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Uncover STEM concepts with The Cube’s new digital simulations

When we look at the world around us we see simple systems, the water ripples in the bathtub or a dog’s ears flapping as they hang out of the window of a moving car. We learn these effects as children and hardly notice them as we grow older. Behind these everyday occurrences lie an incredibly complex system of cause and effect that even today with supercomputers the size of football fields, we cannot simulate with 100% accuracy.

For the past six months, we have been carefully crafting two new simulation projects, both based on fluid simulation; Water Tank and Wind Tunnel.

Water Tank uses complex mathematical algorithms to simulate a shallow body of water, a simple glass tank of clean water. Objects float and sink convincingly, they bobble around on the surface and race to the surface if dragged under.

Water Tank at The Cube

The model used in this simulation is based on O’Brien and Hodgins virtual pipe model, a type of shallow water equation. The advantage of using this technique is the 2D surface of the water is modelled instead of the entire 3D volume which allowed us to enhance the performance of the simulation.

Water Tank at The Cube

The water simulation allows users to test the buoyancy of 12 different objects which is based around mathematics equations. How many barrels can you stack on the raft?

Wind tunnels are used to observe how an object travels through the air, from jet fighters to bicycle helmets. Traditionally, wind tunnels have powerful fans to move air through a room or tube and the object is restrained so it cannot move. The air moving around the still object demonstrates what would happen if the object was moving through the air.

Wind Tunnel at The Cube

The Cube’s Wind Tunnel is a digital representation of a wind tunnel and demonstrates how air reacts as it passes over different objects.

In the planning stages of this project, we relied on external information to generate equations required for the application. We used eight objects to highlight how wind moves around different objects. For example, you can see a laminar flow – a clean and smooth pattern versus a turbulent flow – the airflow is disturbed.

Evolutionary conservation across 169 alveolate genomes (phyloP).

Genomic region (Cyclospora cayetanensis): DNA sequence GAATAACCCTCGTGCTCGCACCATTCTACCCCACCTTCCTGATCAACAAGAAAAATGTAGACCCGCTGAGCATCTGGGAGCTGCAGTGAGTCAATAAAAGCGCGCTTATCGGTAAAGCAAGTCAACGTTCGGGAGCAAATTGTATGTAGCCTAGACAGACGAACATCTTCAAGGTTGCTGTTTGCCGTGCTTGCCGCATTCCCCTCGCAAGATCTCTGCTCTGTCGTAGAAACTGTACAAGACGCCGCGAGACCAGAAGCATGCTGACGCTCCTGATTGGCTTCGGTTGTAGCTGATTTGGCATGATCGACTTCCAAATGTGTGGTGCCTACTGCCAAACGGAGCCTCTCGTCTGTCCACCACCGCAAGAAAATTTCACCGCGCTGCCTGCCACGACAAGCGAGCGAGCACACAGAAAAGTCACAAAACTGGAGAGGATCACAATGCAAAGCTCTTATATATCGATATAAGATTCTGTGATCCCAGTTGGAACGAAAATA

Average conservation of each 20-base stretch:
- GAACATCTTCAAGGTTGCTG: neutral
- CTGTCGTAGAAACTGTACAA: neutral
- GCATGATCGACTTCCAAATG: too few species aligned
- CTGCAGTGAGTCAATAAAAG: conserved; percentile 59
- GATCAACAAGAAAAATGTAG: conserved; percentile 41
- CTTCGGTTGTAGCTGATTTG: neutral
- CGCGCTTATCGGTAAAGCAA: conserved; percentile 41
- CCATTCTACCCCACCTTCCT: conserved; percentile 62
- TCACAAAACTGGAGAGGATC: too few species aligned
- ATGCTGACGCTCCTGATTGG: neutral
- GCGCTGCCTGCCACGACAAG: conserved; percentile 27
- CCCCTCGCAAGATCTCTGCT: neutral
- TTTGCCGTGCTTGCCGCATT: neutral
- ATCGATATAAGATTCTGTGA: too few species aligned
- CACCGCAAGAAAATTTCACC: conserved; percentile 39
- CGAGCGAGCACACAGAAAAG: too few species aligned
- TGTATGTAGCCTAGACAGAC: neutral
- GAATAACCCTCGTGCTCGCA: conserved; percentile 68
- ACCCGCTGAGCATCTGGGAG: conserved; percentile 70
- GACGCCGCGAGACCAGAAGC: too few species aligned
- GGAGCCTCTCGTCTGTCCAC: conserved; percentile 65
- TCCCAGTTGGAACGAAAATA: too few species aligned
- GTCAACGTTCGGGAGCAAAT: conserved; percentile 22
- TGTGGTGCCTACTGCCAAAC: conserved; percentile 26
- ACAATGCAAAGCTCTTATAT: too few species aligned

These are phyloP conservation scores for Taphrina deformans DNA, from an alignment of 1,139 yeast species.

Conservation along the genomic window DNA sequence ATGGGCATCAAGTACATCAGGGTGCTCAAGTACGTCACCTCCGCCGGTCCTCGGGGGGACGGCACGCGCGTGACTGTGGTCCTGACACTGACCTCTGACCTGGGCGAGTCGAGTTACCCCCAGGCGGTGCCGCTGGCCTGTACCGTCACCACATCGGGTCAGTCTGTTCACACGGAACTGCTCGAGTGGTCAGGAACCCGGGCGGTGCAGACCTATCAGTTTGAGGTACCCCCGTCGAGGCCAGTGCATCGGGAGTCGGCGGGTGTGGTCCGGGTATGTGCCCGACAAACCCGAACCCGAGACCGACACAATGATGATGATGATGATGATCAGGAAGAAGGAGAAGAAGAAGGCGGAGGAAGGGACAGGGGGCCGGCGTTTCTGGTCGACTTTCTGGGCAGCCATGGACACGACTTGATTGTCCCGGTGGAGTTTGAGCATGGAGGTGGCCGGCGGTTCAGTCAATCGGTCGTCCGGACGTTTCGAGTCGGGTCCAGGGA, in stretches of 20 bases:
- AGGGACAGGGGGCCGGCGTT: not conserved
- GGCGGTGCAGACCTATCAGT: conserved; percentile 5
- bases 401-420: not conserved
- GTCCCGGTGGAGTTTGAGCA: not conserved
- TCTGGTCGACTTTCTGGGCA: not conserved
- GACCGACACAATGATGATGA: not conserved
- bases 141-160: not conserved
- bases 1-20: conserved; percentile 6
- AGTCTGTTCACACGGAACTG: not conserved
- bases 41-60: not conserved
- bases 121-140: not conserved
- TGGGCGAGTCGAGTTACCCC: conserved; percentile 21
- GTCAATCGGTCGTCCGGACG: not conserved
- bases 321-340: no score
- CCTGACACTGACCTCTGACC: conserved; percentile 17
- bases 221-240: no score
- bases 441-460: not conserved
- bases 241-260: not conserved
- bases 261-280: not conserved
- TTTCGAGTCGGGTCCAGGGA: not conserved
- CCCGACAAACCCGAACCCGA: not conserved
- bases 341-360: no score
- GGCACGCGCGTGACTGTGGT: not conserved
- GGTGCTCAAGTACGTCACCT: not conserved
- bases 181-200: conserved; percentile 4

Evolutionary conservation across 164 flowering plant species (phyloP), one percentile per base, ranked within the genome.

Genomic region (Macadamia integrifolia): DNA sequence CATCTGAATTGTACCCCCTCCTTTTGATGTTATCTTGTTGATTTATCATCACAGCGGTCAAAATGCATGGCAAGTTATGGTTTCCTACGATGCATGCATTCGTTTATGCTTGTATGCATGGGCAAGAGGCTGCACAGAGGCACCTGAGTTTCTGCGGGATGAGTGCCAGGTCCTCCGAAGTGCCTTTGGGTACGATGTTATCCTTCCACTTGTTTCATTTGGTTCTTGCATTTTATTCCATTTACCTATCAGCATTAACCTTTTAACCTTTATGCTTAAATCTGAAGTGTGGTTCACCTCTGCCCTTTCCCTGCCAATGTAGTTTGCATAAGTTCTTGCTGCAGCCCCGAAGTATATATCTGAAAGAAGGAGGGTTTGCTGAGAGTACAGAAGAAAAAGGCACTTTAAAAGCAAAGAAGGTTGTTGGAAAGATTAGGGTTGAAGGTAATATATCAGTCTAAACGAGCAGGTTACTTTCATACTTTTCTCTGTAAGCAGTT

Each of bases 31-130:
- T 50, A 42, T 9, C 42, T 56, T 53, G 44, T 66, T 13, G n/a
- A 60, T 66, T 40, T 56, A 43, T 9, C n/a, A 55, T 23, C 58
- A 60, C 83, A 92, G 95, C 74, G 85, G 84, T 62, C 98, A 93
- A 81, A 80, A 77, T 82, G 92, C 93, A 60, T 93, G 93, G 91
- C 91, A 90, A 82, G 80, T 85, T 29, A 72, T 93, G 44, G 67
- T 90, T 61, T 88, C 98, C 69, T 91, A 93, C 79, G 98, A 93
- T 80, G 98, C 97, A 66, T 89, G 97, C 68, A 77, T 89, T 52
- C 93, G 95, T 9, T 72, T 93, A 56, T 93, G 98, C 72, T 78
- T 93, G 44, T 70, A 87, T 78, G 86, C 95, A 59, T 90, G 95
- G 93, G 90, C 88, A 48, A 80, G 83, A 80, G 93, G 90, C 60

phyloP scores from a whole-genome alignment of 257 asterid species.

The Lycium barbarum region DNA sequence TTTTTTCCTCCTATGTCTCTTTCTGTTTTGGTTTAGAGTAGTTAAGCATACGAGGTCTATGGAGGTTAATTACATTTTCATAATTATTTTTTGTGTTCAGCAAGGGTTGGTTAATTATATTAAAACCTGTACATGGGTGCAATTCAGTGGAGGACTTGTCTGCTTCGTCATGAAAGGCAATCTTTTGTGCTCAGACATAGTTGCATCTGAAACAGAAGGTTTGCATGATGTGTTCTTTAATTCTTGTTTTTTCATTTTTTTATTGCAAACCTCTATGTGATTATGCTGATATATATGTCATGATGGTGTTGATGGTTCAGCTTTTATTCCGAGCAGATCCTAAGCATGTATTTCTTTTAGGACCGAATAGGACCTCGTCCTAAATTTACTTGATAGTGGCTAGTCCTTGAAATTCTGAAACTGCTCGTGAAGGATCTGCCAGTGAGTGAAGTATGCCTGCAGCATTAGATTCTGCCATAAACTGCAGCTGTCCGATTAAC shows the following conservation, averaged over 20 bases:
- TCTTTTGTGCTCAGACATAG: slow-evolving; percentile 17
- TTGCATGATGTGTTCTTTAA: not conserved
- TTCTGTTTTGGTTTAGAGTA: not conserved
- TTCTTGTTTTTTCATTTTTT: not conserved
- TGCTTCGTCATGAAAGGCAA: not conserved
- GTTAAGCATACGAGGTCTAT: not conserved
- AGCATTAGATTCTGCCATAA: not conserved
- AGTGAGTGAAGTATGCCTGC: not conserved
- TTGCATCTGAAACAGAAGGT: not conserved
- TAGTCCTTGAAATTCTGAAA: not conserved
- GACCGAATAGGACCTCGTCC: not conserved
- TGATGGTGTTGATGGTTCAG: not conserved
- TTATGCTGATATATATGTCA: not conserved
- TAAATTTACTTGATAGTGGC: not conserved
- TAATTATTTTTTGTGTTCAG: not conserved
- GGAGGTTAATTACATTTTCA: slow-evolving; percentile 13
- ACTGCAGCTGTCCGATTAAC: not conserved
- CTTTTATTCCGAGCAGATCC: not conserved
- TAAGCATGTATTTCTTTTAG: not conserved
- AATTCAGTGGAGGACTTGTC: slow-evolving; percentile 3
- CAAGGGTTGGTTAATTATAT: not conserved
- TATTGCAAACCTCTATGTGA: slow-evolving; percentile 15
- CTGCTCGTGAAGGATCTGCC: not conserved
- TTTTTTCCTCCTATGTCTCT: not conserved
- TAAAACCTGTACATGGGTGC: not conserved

Wind Tunnel at The Cube

Have a go experimenting with the different objects like an aerofoil or plane and see for yourself how the smoke and particle effects visualise the air movement over the object.

This January, QUT’s Summer Holiday Program puts you in the driver’s seat! Not only can you make a splash in our Water Tank, get blown away by our Wind Tunnel but you can also try out a range of tech-fuelled hands-on activities for children aged 5+

Watch the video: QUT Summer Holiday Program from QUT The Cube on Vimeo.

If you enjoyed learning about aerodynamics in The Cube’s Wind Tunnel, why not book in to test pilot an unmanned aerial vehicle in our Drone coding workshop, or drop-in and make some paper planes and see how different designs affect flight in the Take to the skies activity.

Water Tank and Wind Tunnel at The Cube

Did you know simulations are used in a range of real-world applications? After you’ve tried out The Cube’s new digital simulations Wind Tunnel and Water Tank, be sure to stop by QUT’s CARRS-Q research on driver safety, a highlight of our Family Fun Day on Saturday 12 January. Get behind the wheel and try these simulations for yourself which are used to assist QUT research in the field of transport and community safety.

Sphero aqua challenge at The Cube

It’s Summer in Queensland so let’s embrace water play! Sphero aqua challenge allows you to design a swimsuit for Sphero and put your robot through its paces. The goal is to make a hydrodynamic swimsuit to help Sphero move faster in the water. What materials and modifications will make Sphero power through the water?

The Cube’s new wind and water simulations and hands-on activities will allow children to test out a whole lot of STEM concepts while having fun.

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